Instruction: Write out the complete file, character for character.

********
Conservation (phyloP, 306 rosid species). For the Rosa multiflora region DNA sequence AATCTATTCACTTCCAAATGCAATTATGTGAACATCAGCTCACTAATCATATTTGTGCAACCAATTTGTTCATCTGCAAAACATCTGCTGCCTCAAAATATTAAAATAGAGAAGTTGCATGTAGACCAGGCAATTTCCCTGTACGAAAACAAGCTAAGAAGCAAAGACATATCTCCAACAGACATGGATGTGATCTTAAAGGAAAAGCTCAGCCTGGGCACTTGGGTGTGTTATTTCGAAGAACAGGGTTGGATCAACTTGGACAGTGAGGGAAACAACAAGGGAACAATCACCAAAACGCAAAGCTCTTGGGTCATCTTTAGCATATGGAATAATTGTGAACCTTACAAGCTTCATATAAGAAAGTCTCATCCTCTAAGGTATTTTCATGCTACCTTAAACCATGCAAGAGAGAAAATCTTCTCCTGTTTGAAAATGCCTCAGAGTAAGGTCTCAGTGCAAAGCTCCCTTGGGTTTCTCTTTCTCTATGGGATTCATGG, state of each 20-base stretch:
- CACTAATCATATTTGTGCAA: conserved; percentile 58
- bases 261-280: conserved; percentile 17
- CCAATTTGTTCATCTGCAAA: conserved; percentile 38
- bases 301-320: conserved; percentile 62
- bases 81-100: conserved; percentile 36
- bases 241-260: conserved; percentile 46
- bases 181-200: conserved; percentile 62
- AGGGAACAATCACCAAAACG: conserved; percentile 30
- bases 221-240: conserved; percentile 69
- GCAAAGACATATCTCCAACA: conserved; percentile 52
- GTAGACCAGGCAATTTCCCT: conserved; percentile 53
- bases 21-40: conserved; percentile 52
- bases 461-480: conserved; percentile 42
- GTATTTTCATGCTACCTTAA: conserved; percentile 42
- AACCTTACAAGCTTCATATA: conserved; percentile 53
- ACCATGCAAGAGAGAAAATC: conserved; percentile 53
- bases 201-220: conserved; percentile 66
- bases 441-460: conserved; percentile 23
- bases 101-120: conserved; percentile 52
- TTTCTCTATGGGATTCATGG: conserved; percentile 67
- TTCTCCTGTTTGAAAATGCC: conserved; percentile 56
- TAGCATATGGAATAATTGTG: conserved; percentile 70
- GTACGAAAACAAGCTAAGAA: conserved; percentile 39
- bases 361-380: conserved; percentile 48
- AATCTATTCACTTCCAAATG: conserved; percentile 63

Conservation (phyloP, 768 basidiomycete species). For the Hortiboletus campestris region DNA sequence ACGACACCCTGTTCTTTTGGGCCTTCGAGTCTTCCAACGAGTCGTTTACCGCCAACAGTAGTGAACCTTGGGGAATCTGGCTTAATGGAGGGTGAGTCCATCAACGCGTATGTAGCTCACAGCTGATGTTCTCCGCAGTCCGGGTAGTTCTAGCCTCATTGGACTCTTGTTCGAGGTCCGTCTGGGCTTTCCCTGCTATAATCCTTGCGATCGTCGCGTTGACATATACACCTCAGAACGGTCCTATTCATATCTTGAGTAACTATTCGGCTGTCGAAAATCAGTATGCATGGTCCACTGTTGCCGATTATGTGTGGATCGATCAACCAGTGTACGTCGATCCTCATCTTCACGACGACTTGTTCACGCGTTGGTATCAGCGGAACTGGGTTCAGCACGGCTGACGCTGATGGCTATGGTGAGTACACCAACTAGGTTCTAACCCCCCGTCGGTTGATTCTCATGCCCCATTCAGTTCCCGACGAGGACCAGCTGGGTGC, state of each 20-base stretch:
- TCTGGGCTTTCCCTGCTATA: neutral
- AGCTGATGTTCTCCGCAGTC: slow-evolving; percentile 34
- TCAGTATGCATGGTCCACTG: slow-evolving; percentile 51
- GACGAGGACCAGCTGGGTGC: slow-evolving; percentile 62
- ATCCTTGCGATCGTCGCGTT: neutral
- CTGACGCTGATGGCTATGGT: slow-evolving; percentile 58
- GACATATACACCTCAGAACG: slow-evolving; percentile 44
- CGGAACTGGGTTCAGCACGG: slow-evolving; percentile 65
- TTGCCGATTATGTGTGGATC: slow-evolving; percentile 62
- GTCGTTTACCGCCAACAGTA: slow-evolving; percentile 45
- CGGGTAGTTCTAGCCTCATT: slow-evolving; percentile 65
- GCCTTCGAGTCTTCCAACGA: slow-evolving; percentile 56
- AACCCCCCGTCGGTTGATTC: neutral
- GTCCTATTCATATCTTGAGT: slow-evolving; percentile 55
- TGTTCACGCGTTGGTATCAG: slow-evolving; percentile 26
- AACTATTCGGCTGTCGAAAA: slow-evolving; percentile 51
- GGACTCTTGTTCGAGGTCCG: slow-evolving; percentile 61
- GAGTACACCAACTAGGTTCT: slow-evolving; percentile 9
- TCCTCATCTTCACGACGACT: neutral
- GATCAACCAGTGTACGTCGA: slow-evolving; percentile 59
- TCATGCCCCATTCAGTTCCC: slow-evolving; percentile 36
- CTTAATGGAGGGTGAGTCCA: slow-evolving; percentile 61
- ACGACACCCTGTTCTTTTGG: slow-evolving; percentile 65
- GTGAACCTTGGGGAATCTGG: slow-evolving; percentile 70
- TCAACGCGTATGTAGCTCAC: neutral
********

Conservation (phyloP, 306 rosid species). For the Rosa multiflora region DNA sequence AATCTATTCACTTCCAAATGCAATTATGTGAACATCAGCTCACTAATCATATTTGTGCAACCAATTTGTTCATCTGCAAAACATCTGCTGCCTCAAAATATTAAAATAGAGAAGTTGCATGTAGACCAGGCAATTTCCCTGTACGAAAACAAGCTAAGAAGCAAAGACATATCTCCAACAGACATGGATGTGATCTTAAAGGAAAAGCTCAGCCTGGGCACTTGGGTGTGTTATTTCGAAGAACAGGGTTGGATCAACTTGGACAGTGAGGGAAACAACAAGGGAACAATCACCAAAACGCAAAGCTCTTGGGTCATCTTTAGCATATGGAATAATTGTGAACCTTACAAGCTTCATATAAGAAAGTCTCATCCTCTAAGGTATTTTCATGCTACCTTAAACCATGCAAGAGAGAAAATCTTCTCCTGTTTGAAAATGCCTCAGAGTAAGGTCTCAGTGCAAAGCTCCCTTGGGTTTCTCTTTCTCTATGGGATTCATGG, state of each 20-base stretch:
- CACTAATCATATTTGTGCAA: conserved; percentile 58
- bases 261-280: conserved; percentile 17
- CCAATTTGTTCATCTGCAAA: conserved; percentile 38
- bases 301-320: conserved; percentile 62
- bases 81-100: conserved; percentile 36
- bases 241-260: conserved; percentile 46
- bases 181-200: conserved; percentile 62
- AGGGAACAATCACCAAAACG: conserved; percentile 30
- bases 221-240: conserved; percentile 69
- GCAAAGACATATCTCCAACA: conserved; percentile 52
- GTAGACCAGGCAATTTCCCT: conserved; percentile 53
- bases 21-40: conserved; percentile 52
- bases 461-480: conserved; percentile 42
- GTATTTTCATGCTACCTTAA: conserved; percentile 42
- AACCTTACAAGCTTCATATA: conserved; percentile 53
- ACCATGCAAGAGAGAAAATC: conserved; percentile 53
- bases 201-220: conserved; percentile 66
- bases 441-460: conserved; percentile 23
- bases 101-120: conserved; percentile 52
- TTTCTCTATGGGATTCATGG: conserved; percentile 67
- TTCTCCTGTTTGAAAATGCC: conserved; percentile 56
- TAGCATATGGAATAATTGTG: conserved; percentile 70
- GTACGAAAACAAGCTAAGAA: conserved; percentile 39
- bases 361-380: conserved; percentile 48
- AATCTATTCACTTCCAAATG: conserved; percentile 63

Conservation (phyloP, 768 basidiomycete species). For the Hortiboletus campestris region DNA sequence ACGACACCCTGTTCTTTTGGGCCTTCGAGTCTTCCAACGAGTCGTTTACCGCCAACAGTAGTGAACCTTGGGGAATCTGGCTTAATGGAGGGTGAGTCCATCAACGCGTATGTAGCTCACAGCTGATGTTCTCCGCAGTCCGGGTAGTTCTAGCCTCATTGGACTCTTGTTCGAGGTCCGTCTGGGCTTTCCCTGCTATAATCCTTGCGATCGTCGCGTTGACATATACACCTCAGAACGGTCCTATTCATATCTTGAGTAACTATTCGGCTGTCGAAAATCAGTATGCATGGTCCACTGTTGCCGATTATGTGTGGATCGATCAACCAGTGTACGTCGATCCTCATCTTCACGACGACTTGTTCACGCGTTGGTATCAGCGGAACTGGGTTCAGCACGGCTGACGCTGATGGCTATGGTGAGTACACCAACTAGGTTCTAACCCCCCGTCGGTTGATTCTCATGCCCCATTCAGTTCCCGACGAGGACCAGCTGGGTGC, state of each 20-base stretch:
- TCTGGGCTTTCCCTGCTATA: neutral
- AGCTGATGTTCTCCGCAGTC: slow-evolving; percentile 34
- TCAGTATGCATGGTCCACTG: slow-evolving; percentile 51
- GACGAGGACCAGCTGGGTGC: slow-evolving; percentile 62
- ATCCTTGCGATCGTCGCGTT: neutral
- CTGACGCTGATGGCTATGGT: slow-evolving; percentile 58
- GACATATACACCTCAGAACG: slow-evolving; percentile 44
- CGGAACTGGGTTCAGCACGG: slow-evolving; percentile 65
- TTGCCGATTATGTGTGGATC: slow-evolving; percentile 62
- GTCGTTTACCGCCAACAGTA: slow-evolving; percentile 45
- CGGGTAGTTCTAGCCTCATT: slow-evolving; percentile 65
- GCCTTCGAGTCTTCCAACGA: slow-evolving; percentile 56
- AACCCCCCGTCGGTTGATTC: neutral
- GTCCTATTCATATCTTGAGT: slow-evolving; percentile 55
- TGTTCACGCGTTGGTATCAG: slow-evolving; percentile 26
- AACTATTCGGCTGTCGAAAA: slow-evolving; percentile 51
- GGACTCTTGTTCGAGGTCCG: slow-evolving; percentile 61
- GAGTACACCAACTAGGTTCT: slow-evolving; percentile 9
- TCCTCATCTTCACGACGACT: neutral
- GATCAACCAGTGTACGTCGA: slow-evolving; percentile 59
- TCATGCCCCATTCAGTTCCC: slow-evolving; percentile 36
- CTTAATGGAGGGTGAGTCCA: slow-evolving; percentile 61
- ACGACACCCTGTTCTTTTGG: slow-evolving; percentile 65
- GTGAACCTTGGGGAATCTGG: slow-evolving; percentile 70
- TCAACGCGTATGTAGCTCAC: neutral